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January 3, 2013

Should we thank unleaded gas and the EPA for the great modern crime decline?

Lead_Crime_325The provocative question in the title of this post comes from this new provocative Mother Jones article by Kevin Drum headlined "America's Real Criminal Element: Lead." The lengthy piece is probably the first "must read" of 2013 for crime and punishment fans, and here are a few excerpts which highlight why:

[I]t's not just New York that has seen a big drop in crime. In city after city, violent crime peaked in the early '90s and then began a steady and spectacular decline. Washington, DC, didn't have either Giuliani or Bratton, but its violent crime rate has dropped 58 percent since its peak. Dallas' has fallen 70 percent. Newark: 74 percent. Los Angeles: 78 percent. There must be more going on here than just a change in policing tactics in one city. But what?

There are, it turns out, plenty of theories.  When I started research for this story, I worked my way through a pair of thick criminology tomes. One chapter regaled me with the "exciting possibility" that it's mostly a matter of economics: Crime goes down when the economy is booming and goes up when it's in a slump. Unfortunately, the theory doesn't seem to hold water — for example, crime rates have continued to drop recently despite our prolonged downturn.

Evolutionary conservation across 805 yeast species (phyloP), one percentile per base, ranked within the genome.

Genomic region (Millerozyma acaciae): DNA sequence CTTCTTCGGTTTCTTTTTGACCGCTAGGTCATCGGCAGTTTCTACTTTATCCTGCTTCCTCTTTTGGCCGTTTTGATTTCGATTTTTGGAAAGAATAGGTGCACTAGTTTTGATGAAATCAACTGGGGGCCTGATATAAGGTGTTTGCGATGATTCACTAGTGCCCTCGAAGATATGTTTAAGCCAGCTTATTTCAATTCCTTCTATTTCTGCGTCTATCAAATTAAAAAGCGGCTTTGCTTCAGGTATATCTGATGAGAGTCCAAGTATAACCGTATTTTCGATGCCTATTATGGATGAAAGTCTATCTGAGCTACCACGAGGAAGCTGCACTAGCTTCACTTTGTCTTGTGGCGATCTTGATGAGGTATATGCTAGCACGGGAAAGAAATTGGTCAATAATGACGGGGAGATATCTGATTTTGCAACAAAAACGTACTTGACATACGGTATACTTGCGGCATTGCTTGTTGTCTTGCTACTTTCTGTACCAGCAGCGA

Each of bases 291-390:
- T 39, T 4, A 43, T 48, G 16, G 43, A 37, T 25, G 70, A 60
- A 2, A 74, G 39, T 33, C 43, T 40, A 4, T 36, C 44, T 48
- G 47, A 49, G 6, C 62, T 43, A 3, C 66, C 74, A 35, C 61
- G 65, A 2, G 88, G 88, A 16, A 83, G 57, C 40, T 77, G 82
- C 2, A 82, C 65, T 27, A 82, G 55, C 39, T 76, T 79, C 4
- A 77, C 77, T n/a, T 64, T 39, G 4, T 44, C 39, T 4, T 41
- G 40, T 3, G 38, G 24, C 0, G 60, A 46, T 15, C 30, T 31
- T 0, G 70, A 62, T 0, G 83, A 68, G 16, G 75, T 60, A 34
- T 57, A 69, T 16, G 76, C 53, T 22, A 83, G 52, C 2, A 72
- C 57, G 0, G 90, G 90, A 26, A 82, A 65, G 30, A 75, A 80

Another chapter suggested that crime drops in big cities were mostly a reflection of the crack epidemic of the '80s finally burning itself out. A trio of authors identified three major "drug eras" in New York City, the first dominated by heroin, which produced limited violence, and the second by crack, which generated spectacular levels of it. In the early '90s, these researchers proposed, the children of CrackGen switched to marijuana, choosing a less violent and more law-abiding lifestyle. As they did, crime rates in New York and other cities went down.